Our Mission

Our mission is to understand how cells and tissues are formed and to use the information to repair or develop new tissues for biomedical purposes.  In the near term, new cells and tissues will provide experimental cell systems to reveal the basis for human disease and to help develop pharmacologic therapies.  In the long term, new cells and tissues will be used to combat human disease.  These efforts are conducted in the light of ethical considerations and involve public education about the means and potential of regenerative medicine.

IRM research includes the basis for the formation for new types of cells that occur in embryonic development as well as the natural regenerative responses to tissue damage.  Signaling factors in the cellular environment guide the differentiation of stem and progenitor cells in the embryo, and signaling factors that occur in adults guide the regenerative response in adults.  A major emphasis of IRM is to identify the inducing signals in these contexts and to understand how they control cell identity and self-renewal, so that they can be used to guide stem and progenitor cell differentiation at will.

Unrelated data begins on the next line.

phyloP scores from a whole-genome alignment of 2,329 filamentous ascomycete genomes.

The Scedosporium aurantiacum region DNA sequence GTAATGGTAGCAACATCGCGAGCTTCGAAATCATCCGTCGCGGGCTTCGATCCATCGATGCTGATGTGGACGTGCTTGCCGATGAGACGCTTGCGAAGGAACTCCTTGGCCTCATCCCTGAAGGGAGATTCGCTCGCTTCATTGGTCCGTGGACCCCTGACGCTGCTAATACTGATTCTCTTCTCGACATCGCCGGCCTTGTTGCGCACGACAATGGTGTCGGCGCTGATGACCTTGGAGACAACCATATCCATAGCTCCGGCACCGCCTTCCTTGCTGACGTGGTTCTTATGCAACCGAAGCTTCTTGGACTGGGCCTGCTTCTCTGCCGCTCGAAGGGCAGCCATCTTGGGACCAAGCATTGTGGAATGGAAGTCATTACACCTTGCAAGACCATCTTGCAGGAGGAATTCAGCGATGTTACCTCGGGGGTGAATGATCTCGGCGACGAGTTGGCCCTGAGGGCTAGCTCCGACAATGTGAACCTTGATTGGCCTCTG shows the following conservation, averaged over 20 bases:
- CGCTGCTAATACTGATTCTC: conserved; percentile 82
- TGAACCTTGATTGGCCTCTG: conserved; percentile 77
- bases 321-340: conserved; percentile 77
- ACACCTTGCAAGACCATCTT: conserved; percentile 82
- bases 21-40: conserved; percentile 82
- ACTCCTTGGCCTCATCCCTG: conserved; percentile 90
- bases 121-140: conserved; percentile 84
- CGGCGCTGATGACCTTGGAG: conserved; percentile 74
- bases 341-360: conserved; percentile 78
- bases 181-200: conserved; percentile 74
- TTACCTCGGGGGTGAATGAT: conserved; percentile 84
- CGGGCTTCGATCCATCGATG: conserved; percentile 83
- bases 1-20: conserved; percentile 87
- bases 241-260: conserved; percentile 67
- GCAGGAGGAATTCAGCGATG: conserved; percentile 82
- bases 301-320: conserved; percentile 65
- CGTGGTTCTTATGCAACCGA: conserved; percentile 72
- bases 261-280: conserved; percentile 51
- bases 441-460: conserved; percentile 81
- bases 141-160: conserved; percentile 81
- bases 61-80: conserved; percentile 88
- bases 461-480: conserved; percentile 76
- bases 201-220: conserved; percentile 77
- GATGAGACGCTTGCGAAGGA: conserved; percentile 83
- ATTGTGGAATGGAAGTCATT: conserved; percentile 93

Targets of inducing signaling factors can include regulatory transcription factors and “epigenetic” modifications of genes in the cell nucleus.  Transcription factors, epigenetic modifications, and signal transduction pathways that induce them are often dependent upon enzymatic activities.  Understanding the ability to target such enzymatic activities by agonists and antagonists, to control cell differentiation, is of high interest to the IRM.

The factors that elicit the normal programming of differentiated cells are known to be evolutionarily conserved; thus, IRM research spans diverse model organisms and experimental systems.  IRM also supports tissue engineering as a means to deliver new cells for therapies.

Together, these approaches provide a comprehensive approach to apply fundamental research at UPenn to regenerate cells and tissues for ameliorating or curing human disease.